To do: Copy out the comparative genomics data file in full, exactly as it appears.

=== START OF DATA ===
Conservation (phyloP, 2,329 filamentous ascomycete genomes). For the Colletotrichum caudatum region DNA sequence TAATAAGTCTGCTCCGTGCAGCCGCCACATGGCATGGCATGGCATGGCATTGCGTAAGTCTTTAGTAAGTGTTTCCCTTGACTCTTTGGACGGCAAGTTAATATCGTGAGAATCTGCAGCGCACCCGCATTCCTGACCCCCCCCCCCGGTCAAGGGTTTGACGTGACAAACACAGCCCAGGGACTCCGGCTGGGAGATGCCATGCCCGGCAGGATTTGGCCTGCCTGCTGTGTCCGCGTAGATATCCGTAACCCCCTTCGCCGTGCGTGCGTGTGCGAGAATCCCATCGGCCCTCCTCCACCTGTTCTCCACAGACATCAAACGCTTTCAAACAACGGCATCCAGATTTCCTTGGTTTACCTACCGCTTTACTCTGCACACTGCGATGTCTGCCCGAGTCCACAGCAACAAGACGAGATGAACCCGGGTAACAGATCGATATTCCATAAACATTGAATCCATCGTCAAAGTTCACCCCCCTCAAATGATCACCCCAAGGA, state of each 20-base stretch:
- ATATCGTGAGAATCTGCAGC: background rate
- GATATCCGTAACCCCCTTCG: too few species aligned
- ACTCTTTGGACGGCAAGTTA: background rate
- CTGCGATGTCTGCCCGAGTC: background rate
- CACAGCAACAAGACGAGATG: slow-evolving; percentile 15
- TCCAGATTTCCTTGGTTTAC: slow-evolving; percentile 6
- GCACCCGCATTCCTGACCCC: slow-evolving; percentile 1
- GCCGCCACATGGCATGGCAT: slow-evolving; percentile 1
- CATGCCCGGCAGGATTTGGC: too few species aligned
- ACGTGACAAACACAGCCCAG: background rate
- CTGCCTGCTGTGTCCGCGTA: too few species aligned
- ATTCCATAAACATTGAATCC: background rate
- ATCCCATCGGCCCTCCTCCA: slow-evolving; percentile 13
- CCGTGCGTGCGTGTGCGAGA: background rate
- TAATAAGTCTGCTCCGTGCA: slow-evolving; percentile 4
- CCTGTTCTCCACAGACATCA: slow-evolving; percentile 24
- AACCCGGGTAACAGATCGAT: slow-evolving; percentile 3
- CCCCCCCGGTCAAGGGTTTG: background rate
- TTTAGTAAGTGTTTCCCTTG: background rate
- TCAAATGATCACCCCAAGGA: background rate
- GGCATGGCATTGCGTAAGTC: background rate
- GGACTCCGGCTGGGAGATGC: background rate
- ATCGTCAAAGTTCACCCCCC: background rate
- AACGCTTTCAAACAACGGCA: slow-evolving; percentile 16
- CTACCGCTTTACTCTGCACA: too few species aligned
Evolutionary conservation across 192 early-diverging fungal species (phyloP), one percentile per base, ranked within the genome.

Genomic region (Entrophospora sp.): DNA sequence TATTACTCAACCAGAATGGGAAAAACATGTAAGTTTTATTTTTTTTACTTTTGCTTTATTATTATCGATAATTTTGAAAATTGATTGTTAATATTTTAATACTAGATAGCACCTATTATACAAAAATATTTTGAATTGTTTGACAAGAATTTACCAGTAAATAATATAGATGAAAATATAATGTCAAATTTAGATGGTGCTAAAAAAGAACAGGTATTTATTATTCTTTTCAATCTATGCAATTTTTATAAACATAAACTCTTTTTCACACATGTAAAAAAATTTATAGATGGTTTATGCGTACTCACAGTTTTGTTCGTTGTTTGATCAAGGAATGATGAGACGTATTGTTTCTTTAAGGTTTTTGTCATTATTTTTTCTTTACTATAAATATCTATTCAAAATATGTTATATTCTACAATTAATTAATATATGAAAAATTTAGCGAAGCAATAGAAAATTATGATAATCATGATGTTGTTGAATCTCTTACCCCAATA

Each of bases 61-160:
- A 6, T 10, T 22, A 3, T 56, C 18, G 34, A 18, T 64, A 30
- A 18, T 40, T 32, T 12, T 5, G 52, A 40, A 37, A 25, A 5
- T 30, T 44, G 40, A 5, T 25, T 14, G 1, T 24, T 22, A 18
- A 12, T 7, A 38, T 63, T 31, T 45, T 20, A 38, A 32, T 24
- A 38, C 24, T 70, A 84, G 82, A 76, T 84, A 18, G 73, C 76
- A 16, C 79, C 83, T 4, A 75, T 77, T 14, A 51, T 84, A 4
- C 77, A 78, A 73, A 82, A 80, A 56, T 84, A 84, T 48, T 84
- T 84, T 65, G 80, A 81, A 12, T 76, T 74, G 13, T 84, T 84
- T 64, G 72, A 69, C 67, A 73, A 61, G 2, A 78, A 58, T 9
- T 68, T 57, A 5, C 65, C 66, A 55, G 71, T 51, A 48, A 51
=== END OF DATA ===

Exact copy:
Conservation (phyloP, 2,329 filamentous ascomycete genomes). For the Colletotrichum caudatum region DNA sequence TAATAAGTCTGCTCCGTGCAGCCGCCACATGGCATGGCATGGCATGGCATTGCGTAAGTCTTTAGTAAGTGTTTCCCTTGACTCTTTGGACGGCAAGTTAATATCGTGAGAATCTGCAGCGCACCCGCATTCCTGACCCCCCCCCCCGGTCAAGGGTTTGACGTGACAAACACAGCCCAGGGACTCCGGCTGGGAGATGCCATGCCCGGCAGGATTTGGCCTGCCTGCTGTGTCCGCGTAGATATCCGTAACCCCCTTCGCCGTGCGTGCGTGTGCGAGAATCCCATCGGCCCTCCTCCACCTGTTCTCCACAGACATCAAACGCTTTCAAACAACGGCATCCAGATTTCCTTGGTTTACCTACCGCTTTACTCTGCACACTGCGATGTCTGCCCGAGTCCACAGCAACAAGACGAGATGAACCCGGGTAACAGATCGATATTCCATAAACATTGAATCCATCGTCAAAGTTCACCCCCCTCAAATGATCACCCCAAGGA, state of each 20-base stretch:
- ATATCGTGAGAATCTGCAGC: background rate
- GATATCCGTAACCCCCTTCG: too few species aligned
- ACTCTTTGGACGGCAAGTTA: background rate
- CTGCGATGTCTGCCCGAGTC: background rate
- CACAGCAACAAGACGAGATG: slow-evolving; percentile 15
- TCCAGATTTCCTTGGTTTAC: slow-evolving; percentile 6
- GCACCCGCATTCCTGACCCC: slow-evolving; percentile 1
- GCCGCCACATGGCATGGCAT: slow-evolving; percentile 1
- CATGCCCGGCAGGATTTGGC: too few species aligned
- ACGTGACAAACACAGCCCAG: background rate
- CTGCCTGCTGTGTCCGCGTA: too few species aligned
- ATTCCATAAACATTGAATCC: background rate
- ATCCCATCGGCCCTCCTCCA: slow-evolving; percentile 13
- CCGTGCGTGCGTGTGCGAGA: background rate
- TAATAAGTCTGCTCCGTGCA: slow-evolving; percentile 4
- CCTGTTCTCCACAGACATCA: slow-evolving; percentile 24
- AACCCGGGTAACAGATCGAT: slow-evolving; percentile 3
- CCCCCCCGGTCAAGGGTTTG: background rate
- TTTAGTAAGTGTTTCCCTTG: background rate
- TCAAATGATCACCCCAAGGA: background rate
- GGCATGGCATTGCGTAAGTC: background rate
- GGACTCCGGCTGGGAGATGC: background rate
- ATCGTCAAAGTTCACCCCCC: background rate
- AACGCTTTCAAACAACGGCA: slow-evolving; percentile 16
- CTACCGCTTTACTCTGCACA: too few species aligned
Evolutionary conservation across 192 early-diverging fungal species (phyloP), one percentile per base, ranked within the genome.

Genomic region (Entrophospora sp.): DNA sequence TATTACTCAACCAGAATGGGAAAAACATGTAAGTTTTATTTTTTTTACTTTTGCTTTATTATTATCGATAATTTTGAAAATTGATTGTTAATATTTTAATACTAGATAGCACCTATTATACAAAAATATTTTGAATTGTTTGACAAGAATTTACCAGTAAATAATATAGATGAAAATATAATGTCAAATTTAGATGGTGCTAAAAAAGAACAGGTATTTATTATTCTTTTCAATCTATGCAATTTTTATAAACATAAACTCTTTTTCACACATGTAAAAAAATTTATAGATGGTTTATGCGTACTCACAGTTTTGTTCGTTGTTTGATCAAGGAATGATGAGACGTATTGTTTCTTTAAGGTTTTTGTCATTATTTTTTCTTTACTATAAATATCTATTCAAAATATGTTATATTCTACAATTAATTAATATATGAAAAATTTAGCGAAGCAATAGAAAATTATGATAATCATGATGTTGTTGAATCTCTTACCCCAATA

Each of bases 61-160:
- A 6, T 10, T 22, A 3, T 56, C 18, G 34, A 18, T 64, A 30
- A 18, T 40, T 32, T 12, T 5, G 52, A 40, A 37, A 25, A 5
- T 30, T 44, G 40, A 5, T 25, T 14, G 1, T 24, T 22, A 18
- A 12, T 7, A 38, T 63, T 31, T 45, T 20, A 38, A 32, T 24
- A 38, C 24, T 70, A 84, G 82, A 76, T 84, A 18, G 73, C 76
- A 16, C 79, C 83, T 4, A 75, T 77, T 14, A 51, T 84, A 4
- C 77, A 78, A 73, A 82, A 80, A 56, T 84, A 84, T 48, T 84
- T 84, T 65, G 80, A 81, A 12, T 76, T 74, G 13, T 84, T 84
- T 64, G 72, A 69, C 67, A 73, A 61, G 2, A 78, A 58, T 9
- T 68, T 57, A 5, C 65, C 66, A 55, G 71, T 51, A 48, A 51